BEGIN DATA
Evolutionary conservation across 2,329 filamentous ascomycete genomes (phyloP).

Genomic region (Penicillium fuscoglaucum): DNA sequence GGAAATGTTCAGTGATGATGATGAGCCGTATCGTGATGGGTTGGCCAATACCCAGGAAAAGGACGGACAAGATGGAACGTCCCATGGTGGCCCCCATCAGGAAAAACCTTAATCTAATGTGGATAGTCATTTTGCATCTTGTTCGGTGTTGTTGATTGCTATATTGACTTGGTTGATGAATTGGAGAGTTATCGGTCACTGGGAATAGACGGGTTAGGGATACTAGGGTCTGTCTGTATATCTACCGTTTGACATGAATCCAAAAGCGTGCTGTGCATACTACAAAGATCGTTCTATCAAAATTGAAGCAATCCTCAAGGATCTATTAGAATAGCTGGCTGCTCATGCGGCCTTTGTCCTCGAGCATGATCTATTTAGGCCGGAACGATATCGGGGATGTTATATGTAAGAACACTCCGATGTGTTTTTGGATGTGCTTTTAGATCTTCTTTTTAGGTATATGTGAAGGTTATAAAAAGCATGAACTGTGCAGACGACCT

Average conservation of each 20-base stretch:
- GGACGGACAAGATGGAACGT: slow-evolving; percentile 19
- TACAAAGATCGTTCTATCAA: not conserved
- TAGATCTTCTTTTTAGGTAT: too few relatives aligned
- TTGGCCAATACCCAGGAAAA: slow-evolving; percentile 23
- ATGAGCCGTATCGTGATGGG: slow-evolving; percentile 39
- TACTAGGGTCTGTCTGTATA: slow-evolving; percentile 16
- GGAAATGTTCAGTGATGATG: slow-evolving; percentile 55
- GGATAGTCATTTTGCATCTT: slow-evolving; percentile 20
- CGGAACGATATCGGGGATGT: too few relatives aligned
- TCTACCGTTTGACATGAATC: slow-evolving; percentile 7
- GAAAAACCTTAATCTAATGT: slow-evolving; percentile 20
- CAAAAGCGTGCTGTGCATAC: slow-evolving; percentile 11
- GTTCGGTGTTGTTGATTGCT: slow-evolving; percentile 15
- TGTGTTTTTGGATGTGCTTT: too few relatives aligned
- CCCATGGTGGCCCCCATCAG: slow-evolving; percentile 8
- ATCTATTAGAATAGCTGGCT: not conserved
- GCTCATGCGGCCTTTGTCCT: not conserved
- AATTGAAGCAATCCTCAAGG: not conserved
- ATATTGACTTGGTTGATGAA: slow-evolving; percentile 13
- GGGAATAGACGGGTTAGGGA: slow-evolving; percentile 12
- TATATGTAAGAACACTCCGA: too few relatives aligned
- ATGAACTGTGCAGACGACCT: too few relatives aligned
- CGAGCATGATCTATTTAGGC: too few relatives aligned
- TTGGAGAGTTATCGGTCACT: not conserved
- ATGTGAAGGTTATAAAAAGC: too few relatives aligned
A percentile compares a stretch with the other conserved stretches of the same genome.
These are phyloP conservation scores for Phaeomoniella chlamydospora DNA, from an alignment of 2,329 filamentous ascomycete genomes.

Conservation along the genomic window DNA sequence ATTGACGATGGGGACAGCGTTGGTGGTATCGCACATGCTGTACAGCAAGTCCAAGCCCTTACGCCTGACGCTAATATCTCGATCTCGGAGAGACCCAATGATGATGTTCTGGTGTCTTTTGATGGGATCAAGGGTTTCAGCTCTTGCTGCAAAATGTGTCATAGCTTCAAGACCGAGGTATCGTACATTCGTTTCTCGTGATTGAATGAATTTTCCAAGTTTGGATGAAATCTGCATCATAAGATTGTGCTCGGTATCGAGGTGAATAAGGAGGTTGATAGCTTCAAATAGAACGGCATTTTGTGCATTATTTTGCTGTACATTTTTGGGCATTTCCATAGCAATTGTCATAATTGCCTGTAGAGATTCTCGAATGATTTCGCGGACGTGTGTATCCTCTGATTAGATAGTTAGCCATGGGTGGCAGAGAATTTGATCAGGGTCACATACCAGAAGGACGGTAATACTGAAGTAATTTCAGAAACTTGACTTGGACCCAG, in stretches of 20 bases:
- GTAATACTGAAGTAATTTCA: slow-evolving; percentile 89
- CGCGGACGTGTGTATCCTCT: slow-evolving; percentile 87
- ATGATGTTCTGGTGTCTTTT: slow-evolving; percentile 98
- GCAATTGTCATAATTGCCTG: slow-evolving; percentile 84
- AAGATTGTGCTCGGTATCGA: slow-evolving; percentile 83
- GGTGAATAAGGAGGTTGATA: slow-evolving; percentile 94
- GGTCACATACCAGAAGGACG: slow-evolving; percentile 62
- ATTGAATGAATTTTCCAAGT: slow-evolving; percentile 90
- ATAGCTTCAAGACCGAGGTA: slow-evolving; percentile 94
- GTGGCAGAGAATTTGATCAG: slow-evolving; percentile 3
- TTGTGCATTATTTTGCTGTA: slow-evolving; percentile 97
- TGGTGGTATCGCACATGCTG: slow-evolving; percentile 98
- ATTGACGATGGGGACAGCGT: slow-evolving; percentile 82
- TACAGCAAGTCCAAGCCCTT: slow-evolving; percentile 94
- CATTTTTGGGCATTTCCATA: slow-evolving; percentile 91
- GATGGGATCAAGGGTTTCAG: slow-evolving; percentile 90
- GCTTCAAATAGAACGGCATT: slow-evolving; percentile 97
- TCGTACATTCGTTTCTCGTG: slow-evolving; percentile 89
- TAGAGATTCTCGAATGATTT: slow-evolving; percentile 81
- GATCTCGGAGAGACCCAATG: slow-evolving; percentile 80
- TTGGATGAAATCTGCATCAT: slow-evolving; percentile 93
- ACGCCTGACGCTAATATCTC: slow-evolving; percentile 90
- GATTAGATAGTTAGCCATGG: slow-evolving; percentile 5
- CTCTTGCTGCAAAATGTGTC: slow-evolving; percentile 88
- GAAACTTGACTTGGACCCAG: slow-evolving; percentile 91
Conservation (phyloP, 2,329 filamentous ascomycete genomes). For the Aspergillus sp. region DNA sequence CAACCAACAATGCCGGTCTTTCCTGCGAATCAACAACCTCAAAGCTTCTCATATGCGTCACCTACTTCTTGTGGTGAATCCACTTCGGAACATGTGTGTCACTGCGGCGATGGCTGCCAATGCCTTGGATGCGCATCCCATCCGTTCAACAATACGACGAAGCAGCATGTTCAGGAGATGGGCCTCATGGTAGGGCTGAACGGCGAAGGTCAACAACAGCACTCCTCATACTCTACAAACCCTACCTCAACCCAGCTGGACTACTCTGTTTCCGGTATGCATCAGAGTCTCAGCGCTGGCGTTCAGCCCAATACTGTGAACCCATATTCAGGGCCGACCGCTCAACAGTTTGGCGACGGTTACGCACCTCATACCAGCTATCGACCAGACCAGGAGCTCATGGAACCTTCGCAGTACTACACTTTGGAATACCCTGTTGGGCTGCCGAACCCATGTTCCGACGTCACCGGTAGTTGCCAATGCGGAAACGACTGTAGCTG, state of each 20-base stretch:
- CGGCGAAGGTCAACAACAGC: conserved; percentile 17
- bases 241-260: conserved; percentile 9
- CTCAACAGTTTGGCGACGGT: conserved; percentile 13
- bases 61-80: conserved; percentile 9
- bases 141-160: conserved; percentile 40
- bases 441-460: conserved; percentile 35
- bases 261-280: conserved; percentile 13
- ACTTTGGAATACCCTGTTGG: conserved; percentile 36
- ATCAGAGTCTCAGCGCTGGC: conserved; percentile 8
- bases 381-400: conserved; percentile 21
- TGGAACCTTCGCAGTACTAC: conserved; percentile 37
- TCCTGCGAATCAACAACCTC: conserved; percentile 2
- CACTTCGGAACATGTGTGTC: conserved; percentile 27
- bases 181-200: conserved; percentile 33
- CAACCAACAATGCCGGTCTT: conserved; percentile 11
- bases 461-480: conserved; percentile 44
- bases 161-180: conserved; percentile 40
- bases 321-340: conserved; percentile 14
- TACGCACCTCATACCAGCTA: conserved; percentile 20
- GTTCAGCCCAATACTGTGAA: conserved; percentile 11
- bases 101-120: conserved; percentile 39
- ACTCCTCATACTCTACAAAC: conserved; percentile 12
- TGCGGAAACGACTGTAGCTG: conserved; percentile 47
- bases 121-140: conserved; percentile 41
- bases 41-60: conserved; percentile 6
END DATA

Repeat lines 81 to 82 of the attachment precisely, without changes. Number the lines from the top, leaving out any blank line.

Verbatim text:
- bases 121-140: conserved; percentile 41
- bases 41-60: conserved; percentile 6